Ross Patridge's Lamb is a sure conversation starter 

click to enlarge RGB tiff image by MetisIP
  • RGB tiff image by MetisIP

There are few taboos in our culture more uncomfortable than the idea of a predatory man with his sights on a young girl.

Any violator of this standard is usually seen as absolutely evil and not worthy of society.

In Lamb, which premiered at South by Southwest and is currently screening at AMC Quail Springs Mall 24, 2501 W. Memorial Road, audiences are pushed out of their comfort zones and forced to consider the issue. Certainly these types of offenses should be protected against, but in some cases, the relationship between abductor and abductee, deceitful or not, is more complicated than we are comfortable believing.

Lamb is the screen adaptation of Bonnie Nadzam’s novel of the same name. The film version was written and directed by Ross Partridge, who also plays the lead role.

The story follows David Lamb, a man in his mid-40s, left hopelessly lonely and emotionally lost following a recent separation from his wife and the death of his father. Sure, he has a college-aged girlfriend, Linny (Jess Weixler), but David never seems to feel quite right about it. Something in him remains unfulfilled.

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The answer to his emptiness — or what David perceives to be the answer — appears to him out of the blue. A group of preteen girls spot him out in public one day and dare the smallest in their clique to ask him for a cigarette. The girl, Tommie (Oona Laurence), is scantily and raggedly dressed for her age.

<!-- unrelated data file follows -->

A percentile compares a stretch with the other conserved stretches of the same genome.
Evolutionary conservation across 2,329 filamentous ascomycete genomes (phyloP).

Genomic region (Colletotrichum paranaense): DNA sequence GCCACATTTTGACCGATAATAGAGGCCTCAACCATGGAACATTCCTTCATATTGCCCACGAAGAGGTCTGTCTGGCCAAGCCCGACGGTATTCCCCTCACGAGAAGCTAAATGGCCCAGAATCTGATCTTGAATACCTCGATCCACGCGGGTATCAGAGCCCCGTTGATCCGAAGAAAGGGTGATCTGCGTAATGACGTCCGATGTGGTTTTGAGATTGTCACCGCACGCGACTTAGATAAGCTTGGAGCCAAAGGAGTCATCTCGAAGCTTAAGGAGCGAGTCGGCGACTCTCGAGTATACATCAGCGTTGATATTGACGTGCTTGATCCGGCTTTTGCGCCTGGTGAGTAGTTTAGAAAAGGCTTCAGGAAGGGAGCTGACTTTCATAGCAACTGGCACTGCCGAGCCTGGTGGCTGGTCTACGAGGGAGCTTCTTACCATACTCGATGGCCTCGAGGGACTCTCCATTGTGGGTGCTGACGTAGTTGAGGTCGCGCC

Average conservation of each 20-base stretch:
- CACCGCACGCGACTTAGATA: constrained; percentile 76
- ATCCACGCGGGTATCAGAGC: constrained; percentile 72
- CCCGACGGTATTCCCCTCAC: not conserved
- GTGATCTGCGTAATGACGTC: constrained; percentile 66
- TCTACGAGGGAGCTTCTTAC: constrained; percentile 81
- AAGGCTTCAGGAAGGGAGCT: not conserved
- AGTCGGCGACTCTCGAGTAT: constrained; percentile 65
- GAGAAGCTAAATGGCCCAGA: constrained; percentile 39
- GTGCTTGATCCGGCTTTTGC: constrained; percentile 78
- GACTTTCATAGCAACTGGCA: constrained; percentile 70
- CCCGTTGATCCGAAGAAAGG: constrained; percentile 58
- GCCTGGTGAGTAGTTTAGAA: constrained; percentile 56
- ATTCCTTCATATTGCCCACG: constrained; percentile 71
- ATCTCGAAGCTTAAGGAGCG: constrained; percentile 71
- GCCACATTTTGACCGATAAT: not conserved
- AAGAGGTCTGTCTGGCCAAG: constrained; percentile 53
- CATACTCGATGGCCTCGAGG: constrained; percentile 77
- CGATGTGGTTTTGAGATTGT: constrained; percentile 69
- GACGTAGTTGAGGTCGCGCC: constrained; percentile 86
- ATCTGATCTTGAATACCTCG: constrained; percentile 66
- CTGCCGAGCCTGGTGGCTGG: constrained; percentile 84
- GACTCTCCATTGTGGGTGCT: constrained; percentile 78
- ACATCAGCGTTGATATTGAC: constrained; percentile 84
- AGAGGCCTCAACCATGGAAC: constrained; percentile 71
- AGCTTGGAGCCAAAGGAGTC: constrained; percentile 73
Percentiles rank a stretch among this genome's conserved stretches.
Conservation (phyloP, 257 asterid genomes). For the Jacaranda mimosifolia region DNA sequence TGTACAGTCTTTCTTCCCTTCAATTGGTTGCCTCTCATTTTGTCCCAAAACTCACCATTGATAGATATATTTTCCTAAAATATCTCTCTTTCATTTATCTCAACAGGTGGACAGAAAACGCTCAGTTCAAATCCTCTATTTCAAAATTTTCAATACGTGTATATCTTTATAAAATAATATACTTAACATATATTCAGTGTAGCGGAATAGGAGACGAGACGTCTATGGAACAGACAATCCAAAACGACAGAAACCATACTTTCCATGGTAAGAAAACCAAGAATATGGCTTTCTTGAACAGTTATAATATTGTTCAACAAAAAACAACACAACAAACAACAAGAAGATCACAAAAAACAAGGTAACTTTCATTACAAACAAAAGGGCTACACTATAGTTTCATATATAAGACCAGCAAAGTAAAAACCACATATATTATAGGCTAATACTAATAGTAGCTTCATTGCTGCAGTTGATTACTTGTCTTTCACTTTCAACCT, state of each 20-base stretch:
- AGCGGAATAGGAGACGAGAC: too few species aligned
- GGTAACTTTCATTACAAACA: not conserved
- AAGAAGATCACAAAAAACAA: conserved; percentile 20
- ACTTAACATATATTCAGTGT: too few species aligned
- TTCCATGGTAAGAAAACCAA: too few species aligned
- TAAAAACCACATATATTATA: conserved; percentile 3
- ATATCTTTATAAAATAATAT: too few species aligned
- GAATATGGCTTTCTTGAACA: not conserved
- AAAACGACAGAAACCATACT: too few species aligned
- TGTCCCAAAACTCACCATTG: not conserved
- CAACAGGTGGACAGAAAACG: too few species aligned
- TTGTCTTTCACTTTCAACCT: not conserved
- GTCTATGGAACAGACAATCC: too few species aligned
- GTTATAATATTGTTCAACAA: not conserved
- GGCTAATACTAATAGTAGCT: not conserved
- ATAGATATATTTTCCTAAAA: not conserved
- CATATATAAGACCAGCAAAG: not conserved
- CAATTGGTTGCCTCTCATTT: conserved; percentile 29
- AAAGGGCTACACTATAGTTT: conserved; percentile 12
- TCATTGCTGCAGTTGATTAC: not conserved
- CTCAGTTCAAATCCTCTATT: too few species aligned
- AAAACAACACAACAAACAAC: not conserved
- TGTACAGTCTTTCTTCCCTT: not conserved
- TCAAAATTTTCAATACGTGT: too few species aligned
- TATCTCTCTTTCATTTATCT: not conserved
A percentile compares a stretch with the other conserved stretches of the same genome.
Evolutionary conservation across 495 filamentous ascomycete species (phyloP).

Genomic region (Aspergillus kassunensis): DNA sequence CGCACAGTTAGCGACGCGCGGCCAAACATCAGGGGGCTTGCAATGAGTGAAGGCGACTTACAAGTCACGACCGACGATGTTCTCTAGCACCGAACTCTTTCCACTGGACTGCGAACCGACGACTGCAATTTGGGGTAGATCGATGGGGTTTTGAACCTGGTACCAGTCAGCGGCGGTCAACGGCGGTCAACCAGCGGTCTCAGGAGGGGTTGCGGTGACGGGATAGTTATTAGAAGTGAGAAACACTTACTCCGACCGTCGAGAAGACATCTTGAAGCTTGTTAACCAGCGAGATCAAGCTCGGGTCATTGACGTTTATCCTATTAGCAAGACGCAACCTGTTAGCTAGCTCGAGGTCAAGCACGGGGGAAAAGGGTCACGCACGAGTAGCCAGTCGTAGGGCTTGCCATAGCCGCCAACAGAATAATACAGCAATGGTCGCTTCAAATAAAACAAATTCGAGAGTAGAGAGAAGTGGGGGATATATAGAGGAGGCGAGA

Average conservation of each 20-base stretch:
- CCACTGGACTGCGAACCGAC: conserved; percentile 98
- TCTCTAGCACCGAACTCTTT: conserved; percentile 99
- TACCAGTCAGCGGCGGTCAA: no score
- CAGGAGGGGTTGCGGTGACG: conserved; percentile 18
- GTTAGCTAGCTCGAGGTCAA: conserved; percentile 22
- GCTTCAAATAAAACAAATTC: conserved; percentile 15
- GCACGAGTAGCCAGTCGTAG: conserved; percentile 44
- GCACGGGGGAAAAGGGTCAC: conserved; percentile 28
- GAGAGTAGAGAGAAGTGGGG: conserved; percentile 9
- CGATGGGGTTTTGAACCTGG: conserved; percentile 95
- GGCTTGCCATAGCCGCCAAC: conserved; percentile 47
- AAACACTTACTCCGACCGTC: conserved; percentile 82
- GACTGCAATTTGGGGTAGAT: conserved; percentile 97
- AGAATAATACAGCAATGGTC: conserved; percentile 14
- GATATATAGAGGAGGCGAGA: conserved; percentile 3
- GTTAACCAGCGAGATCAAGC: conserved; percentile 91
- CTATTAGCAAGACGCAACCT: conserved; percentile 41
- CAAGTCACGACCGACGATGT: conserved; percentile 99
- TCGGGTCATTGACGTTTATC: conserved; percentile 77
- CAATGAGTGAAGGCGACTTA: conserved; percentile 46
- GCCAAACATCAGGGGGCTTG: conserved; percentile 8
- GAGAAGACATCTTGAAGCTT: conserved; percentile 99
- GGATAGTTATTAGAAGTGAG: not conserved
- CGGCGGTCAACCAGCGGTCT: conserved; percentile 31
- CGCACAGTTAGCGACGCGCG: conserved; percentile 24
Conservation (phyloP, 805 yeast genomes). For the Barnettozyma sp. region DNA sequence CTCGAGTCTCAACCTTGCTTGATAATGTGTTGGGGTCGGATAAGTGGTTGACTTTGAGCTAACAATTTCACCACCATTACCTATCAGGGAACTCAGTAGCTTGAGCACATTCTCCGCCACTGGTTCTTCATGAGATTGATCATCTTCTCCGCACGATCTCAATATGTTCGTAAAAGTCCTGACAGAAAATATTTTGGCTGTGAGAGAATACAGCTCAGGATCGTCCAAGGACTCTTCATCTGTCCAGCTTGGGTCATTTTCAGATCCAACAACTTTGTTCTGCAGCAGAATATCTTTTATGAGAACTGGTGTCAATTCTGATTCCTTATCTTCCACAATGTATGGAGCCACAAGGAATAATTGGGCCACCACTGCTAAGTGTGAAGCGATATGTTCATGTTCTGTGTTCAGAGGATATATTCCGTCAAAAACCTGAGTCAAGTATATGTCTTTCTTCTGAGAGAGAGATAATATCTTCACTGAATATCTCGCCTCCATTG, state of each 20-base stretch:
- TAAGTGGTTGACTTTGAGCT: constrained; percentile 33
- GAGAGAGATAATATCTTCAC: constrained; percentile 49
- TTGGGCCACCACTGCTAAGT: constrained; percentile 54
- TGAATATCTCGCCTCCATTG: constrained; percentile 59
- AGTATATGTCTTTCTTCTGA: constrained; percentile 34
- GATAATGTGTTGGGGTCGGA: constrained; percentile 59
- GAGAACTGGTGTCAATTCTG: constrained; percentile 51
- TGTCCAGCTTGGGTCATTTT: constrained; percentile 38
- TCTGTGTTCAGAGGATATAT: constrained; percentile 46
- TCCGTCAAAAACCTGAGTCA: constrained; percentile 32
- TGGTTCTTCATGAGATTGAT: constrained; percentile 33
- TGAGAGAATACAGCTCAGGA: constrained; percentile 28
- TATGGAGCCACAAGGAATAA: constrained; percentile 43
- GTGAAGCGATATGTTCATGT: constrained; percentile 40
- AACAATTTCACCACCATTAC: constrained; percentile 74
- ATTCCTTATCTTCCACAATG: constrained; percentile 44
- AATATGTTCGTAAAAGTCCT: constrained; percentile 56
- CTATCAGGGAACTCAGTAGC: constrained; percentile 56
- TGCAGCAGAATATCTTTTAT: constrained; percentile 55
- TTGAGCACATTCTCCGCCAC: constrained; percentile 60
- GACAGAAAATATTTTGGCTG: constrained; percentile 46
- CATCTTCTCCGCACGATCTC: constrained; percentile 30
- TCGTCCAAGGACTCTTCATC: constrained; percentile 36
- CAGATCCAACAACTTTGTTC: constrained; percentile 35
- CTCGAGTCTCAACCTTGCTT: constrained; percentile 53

He gives Tommie a false name and takes immediate interest in her.

To get back at her friends for making fun of her, David feigns a kidnapping, albeit forcefully, to scare them. He then drives Tommie back to her uncaring parents.

This is not the last time the two see each other. Their relationship grows tighter even as it becomes proportionately more awkward. It’s clear Tommie develops some kind of crush on her midlife crisis-having friend, but those watching Lamb spend much of the film’s runtime agonizing over the true nature of David’s intentions.

Things get exponentially more complicated as David takes his new friend out for a weekslong trip to his father’s cabin in the mountains. He keeps the trip and the entire existence of the two’s relationship a secret from everyone, including Tommie’s parents and his girlfriend.

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Tommie wavers between various levels of consent regarding the trip, but it should be noted that she seems to generally enjoy the journey and genuinely care for David. While clearly crossing a line, his actions are never unequivocally abusive, but they could be interpreted as “grooming” in nature. For much of the film, his approach is fatherly. He gives advice, tells stories, makes jokes. He takes great care before the trip to make sure that she wants to go with him.

As caring as he might be, however, David is still more or less a stranger with a defenseless child. Indeed, the character is as conflicted and confused about his motives as those watching.

Both actors play their roles well, particularly Laurence, who must have been aware of the weight of such a relationship in preparing for her role. As the mastermind behind the film, Partridge finds a way to balance his roles to perfection.

If nothing else, Lamb is a fantastic conversation starter. You won’t want to see it alone.

Print headline: Lost Lamb, Ross Partridge has full control of the reins in this uncomfortable but captivating film.

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